Researchers look at effects of two common sweeteners on the body

January 23, 2012, University of Colorado Denver

With growing concern that excessive levels of fructose may pose a great health risk – causing high blood pressure, kidney disease and diabetes – researchers at the University of Colorado School of Medicine, along with their colleagues at the University of Florida, set out to see if two common sweeteners in western diets differ in their effects on the body in the first few hours after ingestion. The study, recently published in the journal Metabolism, took a closer look at high fructose corn syrup (HFCS) and table sugar (sucrose) and was led by Dr MyPhuong Le (now a postdoctoral fellow at the University of Colorado) and Dr Julie Johnson, a Professor of Pharmacogenomics at the University of Florida.

Both HFCS and sucrose have historically been considered to have nearly identical effects on the body. But this study finds that indeed there is a difference between the two. They found that the makeup of the sugars resulted in differences in how much fructose was absorbed into the circulation, and which could have potential impact on one's health. Sucrose is 50 percent fructose and 50 percent glucose that is bonded together as a disaccharide (complex carbohydrate) and HFCS is a mixture of free fructose (55%) and free glucose (45%). It's the difference in fructose amount that appears to create the ill health effects on the body.

Their study was conducted at the University of Florida, where they evaluated 40 men and women who were given 24 ounces of HFCS- or sugar-sweetened . Careful measurements showed that the HFCS sweetened soft drinks resulted in significantly higher fructose levels than the sugar-sweetened drinks. Fructose is also known to increase uric acid levels that have been implicated in blood pressure, and the HFCS-sweetened drinks also resulted in a higher uric acid level and a 3 mm Hg greater rise in systolic blood pressure.

Dr Richard Johnson, a coauthor in the study and Chief of the Division of Renal Diseases and Hypertension at the University of Colorado, commented "Although both sweeteners are often considered the same in terms of their biological effects, this study demonstrates that there are subtle differences. Soft drinks containing HFCS result in slightly higher blood levels of than sucrose-sweetened drinks, "said Johnson. "The next step is for new studies to address whether the long-term effects of these two sweeteners are different."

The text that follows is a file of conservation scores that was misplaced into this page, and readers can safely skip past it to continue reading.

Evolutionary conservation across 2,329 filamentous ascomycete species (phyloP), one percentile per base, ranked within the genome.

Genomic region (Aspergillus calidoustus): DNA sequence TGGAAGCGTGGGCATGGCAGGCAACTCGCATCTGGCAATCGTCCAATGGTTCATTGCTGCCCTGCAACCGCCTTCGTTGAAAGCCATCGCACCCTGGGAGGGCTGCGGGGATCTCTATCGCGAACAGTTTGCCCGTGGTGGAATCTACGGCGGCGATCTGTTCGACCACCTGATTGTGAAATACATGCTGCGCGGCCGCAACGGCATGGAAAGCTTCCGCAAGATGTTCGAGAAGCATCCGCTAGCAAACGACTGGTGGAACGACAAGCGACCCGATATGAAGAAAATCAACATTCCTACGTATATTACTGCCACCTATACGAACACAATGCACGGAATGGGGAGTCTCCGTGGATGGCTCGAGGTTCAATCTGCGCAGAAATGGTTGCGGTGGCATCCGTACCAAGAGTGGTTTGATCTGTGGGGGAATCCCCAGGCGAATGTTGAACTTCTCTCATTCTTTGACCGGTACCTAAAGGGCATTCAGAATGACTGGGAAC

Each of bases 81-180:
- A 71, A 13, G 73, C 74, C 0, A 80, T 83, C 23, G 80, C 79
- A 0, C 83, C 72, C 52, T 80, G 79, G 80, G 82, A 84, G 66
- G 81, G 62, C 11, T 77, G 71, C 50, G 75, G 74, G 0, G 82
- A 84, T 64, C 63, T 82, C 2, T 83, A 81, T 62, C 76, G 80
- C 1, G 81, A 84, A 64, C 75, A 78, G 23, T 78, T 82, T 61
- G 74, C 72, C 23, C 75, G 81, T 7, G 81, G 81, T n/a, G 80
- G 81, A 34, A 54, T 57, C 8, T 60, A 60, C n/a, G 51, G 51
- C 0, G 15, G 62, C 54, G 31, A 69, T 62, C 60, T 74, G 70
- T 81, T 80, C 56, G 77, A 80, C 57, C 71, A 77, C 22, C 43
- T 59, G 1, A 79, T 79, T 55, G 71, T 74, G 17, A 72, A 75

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5 comments

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kevinrtrs
1 / 5 (1) Jan 24, 2012
How does these results compare to having fructose straight from fruit, e.g. bananas or apples etc.?
How does it compare to having fruit juice or eating sugar cane directly?

I think there's a commercial war going on between the suppliers, resulting in this article appearing here and now, otherwise they might have included the obvious comparisons mentioned above.
barakn
5 / 5 (1) Jan 24, 2012
Yeah, Kevin, 'cause when I want to sweeten my coffee I stir it with a banana.
Roland
5 / 5 (1) Jan 24, 2012
http://www.ucdenv...ody.aspx

Original article, I think, but "experiencing technical difficulties":
http://www.metabo...abstract

Kevin is right for once. There is a war, between the beet/cane sugar industry and the corn lobby, and the corn lobby is winning, mostly 'cause HFCS is cheaper than sucrose. Neither side cares about the health of their customers.
kochevnik
3 / 5 (2) Jan 24, 2012
Stevia
tjcoop3
1 / 5 (1) Jan 24, 2012
@Roland
Please! Corporations care!
Why else would they spend m(b)illions in advertising to tell us how much they care?
:)

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